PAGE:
Relieved, I slouched on the couch and chain smoked. In between puffs, I chowed on cheese, sucked down shots of booze, binge-bought QVC bling, and social media stalked every single ex. Soon, my menthol-scented smoke rings summoned a brand-new batch of specters.

I drunk dialed the exorcist.

“Got more ghosts,” I slurred. “Having a haunted house party, and you’re not invited.”

This time, I hung up on him.

Born under the sun sign of Leo, Serena Jayne is naturally a cat person. Her flash fiction has appeared in The Arcanist, Ghost Parachute, Gone Lawn, Lost Balloon, Shotgun Honey, and other publications. Her short story collection, Necessary Evils, was published by Unnerving Books. She tweets @SJ_Writer.

Dawning of the Knuckle Duster by Andrew Davie

Flash Fiction, Horror

“WHAT THE FUCK WAS THAT NOISE??” Someone yelled from behind me. The singer had thrown the microphone to the ground; it sounded like gunfire. “The Van Damned,” had just finished a blistering song, which had revved up the crowd and sent them at each other like particles in a collider. Now it was over, and everyone looked around confused their orgy of sound and fury cut short. 

            “Fuckin great set, huh?” 

            Some kid with an “I’ve got VD” T-shirt said and wiped blood from his nose. He had a medically induced thousand-yard stare and a crooked smile. 

            “Oh yeah, you’ve got to love the Sturm and Drang,” I said. 

The kid gave me the once over, and I felt the heat radiate from his body. He wiped his nose again. His eye twitched slightly.

            “You sure you’re s’posed to be here?”

            Before I could answer the next band, High Yield Bombs, had already begun to play the first riff from “Punching Through a Mountain with our Bare Fists.” The kid bolted forth into the maelstrom of bodies at the center of the ballroom. I remained on the outskirts of the circle but could see just enough through the zoetrope of flailing limbs.

            The kid with the bloody nose and “I’ve Got VD” shirt was spit out of the circle, saw me, and ambled over with a few new bruises. He still had the medically induced thousand-yard stare.

            “Fuckin great set, huh?” he said and spat blood on the ground. 

The next and final song was their foray into sludge metal. Much like how Black Flag had been influenced by bands like Saint Vitas, High Yield Bombs were testing the waters. The kids in the crowd who wanted a faster tempo funneled outside of the circle.

            Before the kid with the bloody nose and I could continue our Abbott and Costello routine, he had re-entered the melee. The music swelled to a fever pitch, and the circle converged onto itself like a dwarf star imploding. For the first time that evening, I saw true fear register. The kid stopped moving and looked for an exit, but the circle had closed behind him. He tried to climb out over the wave of bodies and yelled something profane. Hands reached out from beneath him, gripped his shoulders, and pulled him down. It had been reminiscent of any of the “Living Dead” movies in which an overconfident anti-hero meets their end. The crescendo hit with a furious double kick drum, and the song finished.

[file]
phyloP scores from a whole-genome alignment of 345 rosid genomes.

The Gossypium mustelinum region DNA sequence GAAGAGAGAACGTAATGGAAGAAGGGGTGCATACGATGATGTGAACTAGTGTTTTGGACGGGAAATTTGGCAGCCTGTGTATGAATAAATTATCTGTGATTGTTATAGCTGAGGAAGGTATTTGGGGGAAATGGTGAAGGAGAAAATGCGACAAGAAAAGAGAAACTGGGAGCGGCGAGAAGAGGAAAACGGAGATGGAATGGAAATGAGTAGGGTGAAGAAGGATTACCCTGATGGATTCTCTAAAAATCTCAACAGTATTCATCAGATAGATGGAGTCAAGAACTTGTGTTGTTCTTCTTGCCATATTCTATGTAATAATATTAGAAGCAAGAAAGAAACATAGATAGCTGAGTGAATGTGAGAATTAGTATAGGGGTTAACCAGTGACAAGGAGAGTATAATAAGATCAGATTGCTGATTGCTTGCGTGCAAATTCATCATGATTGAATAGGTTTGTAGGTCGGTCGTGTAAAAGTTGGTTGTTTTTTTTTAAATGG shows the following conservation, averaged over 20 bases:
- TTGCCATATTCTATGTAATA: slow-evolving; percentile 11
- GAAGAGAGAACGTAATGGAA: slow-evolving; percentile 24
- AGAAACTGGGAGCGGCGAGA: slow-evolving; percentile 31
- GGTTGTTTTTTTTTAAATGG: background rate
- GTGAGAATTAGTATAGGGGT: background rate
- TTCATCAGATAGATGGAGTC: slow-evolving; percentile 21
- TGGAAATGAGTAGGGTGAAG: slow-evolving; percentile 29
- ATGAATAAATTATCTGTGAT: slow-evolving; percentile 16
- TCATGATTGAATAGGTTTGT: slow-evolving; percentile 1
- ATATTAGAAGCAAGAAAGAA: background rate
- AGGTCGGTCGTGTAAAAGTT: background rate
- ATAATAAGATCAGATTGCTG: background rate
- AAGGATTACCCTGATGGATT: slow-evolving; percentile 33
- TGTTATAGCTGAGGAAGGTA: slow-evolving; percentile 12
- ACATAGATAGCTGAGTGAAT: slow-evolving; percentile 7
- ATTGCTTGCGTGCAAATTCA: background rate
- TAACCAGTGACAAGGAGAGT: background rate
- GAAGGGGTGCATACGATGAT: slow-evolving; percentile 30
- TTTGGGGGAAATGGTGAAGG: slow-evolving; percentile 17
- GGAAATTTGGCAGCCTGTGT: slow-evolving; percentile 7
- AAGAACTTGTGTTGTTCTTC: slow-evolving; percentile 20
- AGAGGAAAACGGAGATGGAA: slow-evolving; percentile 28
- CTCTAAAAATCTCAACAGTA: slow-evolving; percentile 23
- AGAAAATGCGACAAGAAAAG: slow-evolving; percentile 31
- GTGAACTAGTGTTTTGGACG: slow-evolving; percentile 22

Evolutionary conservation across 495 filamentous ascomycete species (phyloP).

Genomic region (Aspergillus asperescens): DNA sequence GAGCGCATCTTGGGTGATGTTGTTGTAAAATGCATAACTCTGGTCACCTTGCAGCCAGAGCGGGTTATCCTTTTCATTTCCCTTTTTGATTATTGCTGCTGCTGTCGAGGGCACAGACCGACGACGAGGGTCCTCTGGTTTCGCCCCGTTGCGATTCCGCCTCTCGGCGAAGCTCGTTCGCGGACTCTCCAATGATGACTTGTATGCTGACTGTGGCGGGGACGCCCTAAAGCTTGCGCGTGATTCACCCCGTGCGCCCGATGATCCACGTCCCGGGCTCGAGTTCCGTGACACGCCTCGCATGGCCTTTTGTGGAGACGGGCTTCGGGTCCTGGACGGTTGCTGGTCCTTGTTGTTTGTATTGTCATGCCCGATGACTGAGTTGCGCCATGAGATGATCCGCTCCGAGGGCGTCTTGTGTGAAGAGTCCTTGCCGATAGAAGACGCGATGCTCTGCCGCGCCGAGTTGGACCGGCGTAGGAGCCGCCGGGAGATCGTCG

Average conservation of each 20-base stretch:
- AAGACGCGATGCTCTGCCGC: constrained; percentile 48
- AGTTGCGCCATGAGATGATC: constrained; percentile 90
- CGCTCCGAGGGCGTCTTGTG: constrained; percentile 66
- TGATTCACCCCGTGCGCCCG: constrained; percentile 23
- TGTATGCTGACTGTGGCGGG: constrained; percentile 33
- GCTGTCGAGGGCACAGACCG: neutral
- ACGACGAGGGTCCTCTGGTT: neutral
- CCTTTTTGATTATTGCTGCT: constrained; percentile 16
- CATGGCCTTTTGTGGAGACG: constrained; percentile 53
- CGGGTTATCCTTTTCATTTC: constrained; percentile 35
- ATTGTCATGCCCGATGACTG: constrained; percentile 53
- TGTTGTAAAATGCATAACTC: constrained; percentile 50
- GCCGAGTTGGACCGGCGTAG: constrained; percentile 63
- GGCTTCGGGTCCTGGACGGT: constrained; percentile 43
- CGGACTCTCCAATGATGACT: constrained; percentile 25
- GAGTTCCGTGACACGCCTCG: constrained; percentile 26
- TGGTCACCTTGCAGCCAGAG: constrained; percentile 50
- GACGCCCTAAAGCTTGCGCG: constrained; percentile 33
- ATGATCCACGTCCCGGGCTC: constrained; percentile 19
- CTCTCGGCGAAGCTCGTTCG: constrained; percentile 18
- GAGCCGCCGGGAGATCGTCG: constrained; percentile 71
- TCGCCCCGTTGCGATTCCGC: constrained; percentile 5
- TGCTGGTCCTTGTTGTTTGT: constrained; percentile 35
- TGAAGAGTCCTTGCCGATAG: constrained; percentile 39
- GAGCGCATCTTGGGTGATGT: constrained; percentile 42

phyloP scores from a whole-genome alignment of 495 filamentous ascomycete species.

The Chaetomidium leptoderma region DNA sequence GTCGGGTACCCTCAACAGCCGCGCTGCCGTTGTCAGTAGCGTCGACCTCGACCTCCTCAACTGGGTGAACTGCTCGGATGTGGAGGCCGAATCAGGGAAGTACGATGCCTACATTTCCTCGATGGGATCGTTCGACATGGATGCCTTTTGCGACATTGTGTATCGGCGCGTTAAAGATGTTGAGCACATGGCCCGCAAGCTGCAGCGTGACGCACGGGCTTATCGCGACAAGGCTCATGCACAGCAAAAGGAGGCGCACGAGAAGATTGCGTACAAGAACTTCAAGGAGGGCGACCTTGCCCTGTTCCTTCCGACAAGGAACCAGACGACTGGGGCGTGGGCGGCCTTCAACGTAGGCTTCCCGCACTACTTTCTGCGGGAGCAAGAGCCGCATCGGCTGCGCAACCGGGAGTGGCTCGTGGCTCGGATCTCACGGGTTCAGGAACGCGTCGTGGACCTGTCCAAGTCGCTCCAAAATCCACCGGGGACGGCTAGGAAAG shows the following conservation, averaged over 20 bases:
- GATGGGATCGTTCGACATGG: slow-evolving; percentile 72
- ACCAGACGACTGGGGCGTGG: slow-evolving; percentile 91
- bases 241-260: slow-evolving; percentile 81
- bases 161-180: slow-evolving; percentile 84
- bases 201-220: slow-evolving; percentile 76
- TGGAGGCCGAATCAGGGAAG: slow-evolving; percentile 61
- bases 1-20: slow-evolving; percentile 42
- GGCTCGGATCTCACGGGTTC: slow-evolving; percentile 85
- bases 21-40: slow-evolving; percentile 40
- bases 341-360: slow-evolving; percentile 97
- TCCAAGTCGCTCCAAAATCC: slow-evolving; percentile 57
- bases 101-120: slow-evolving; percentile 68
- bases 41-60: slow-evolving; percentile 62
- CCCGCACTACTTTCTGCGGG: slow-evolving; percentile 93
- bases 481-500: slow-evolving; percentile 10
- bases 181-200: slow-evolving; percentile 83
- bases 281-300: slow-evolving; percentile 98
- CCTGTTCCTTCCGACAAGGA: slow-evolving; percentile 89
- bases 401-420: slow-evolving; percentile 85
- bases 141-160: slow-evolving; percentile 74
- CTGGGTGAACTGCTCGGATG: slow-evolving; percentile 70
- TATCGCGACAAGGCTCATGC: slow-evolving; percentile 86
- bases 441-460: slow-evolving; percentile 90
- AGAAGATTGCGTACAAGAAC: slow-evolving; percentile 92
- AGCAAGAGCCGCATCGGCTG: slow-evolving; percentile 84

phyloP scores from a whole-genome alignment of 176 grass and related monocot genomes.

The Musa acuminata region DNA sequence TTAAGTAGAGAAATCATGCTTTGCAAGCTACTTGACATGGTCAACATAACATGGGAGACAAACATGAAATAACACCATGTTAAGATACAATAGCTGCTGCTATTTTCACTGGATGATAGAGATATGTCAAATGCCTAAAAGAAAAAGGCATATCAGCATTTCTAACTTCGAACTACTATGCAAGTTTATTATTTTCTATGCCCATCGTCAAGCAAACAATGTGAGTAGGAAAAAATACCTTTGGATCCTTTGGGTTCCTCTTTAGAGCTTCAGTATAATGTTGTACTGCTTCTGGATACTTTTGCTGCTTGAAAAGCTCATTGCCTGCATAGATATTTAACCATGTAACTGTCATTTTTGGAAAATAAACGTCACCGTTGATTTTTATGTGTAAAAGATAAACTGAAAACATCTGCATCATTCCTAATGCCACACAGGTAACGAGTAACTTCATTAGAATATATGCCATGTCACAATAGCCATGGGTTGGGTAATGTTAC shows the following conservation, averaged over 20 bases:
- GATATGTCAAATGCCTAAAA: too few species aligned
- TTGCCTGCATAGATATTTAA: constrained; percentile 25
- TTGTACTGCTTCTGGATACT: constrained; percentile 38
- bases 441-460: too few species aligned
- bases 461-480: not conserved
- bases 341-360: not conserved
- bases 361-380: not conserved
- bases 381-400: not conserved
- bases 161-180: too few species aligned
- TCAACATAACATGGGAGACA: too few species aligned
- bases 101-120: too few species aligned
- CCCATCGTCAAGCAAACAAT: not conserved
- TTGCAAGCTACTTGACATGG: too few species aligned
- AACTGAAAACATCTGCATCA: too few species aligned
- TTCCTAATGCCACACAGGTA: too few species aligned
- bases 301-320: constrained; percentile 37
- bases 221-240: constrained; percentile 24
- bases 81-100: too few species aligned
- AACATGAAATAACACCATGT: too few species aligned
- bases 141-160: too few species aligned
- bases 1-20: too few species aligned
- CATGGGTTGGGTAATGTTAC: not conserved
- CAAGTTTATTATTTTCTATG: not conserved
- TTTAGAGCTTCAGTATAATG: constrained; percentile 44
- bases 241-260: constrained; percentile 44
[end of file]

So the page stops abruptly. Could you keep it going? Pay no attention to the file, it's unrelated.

“Thank you,” The lead singer said, “that was ‘Dawning of the Knuckle Duster.’ Have a good night.” The musicians unplugged their instruments and there was a brief piercing wail of feedback. I quickly scanned for the kid with the bloody nose, but he was gone. He’d been completely swallowed up and possibly transported to another dimension like the villains from Krypton who’d been sentenced to the Phantom Zone.

Andrew Davie has worked in theater, finance, and education. He taught English in Macau on a Fulbright Grant and has survived a ruptured brain aneurysm and subarachnoid hemorrhage. He is currently pursuing a clinical mental health counseling degree. He has published short stories at various places, a memoir, an essay collection, and crime fiction books with All Due Respect, Close to the Bone, Alien Buddha Press, and Next Chapter. His work can be found in links on his website


Flash Fiction, Horror, Short Stories

From 1-31 March, we are open to horror subs only, read by our guest editor Kirstyn Petras.


Looking for short/flash fiction and poetry with horror themes. Any horror themes accepted – psychological, paranormal, supernatural, or good old human evil. Ideal word counts 4,500 and under for short stories. Please keep poetry to standard formatting (no House of Leaves.) Submission should include an author bio & photo, and if you are open to edits or if you expect your submission to be published as-is.

Please submit your work at We are aiming to answer within 1-2 two weeks.

About Kirstyn

Kirstyn Petras is a New York-based fiction writer but primarily identifies as caffeine in a human suit held together by hair spray and sheer force of will. She has been published in Punk Noir, Hoosier Noir, and City Lights Theatre Company. Her debut novel, the Next Witness, will be released May 2022 with Cinnabar Moth Publishing. When not writing, she trains contortion and aerial hoop. She is also the co-host of Dark Waters, a literary podcast exploring all that is dark, dreary, and wonderfully twisted.

Out NOW Wrong Way by Scarlet

Frank Duffy, Horror, Indie, Music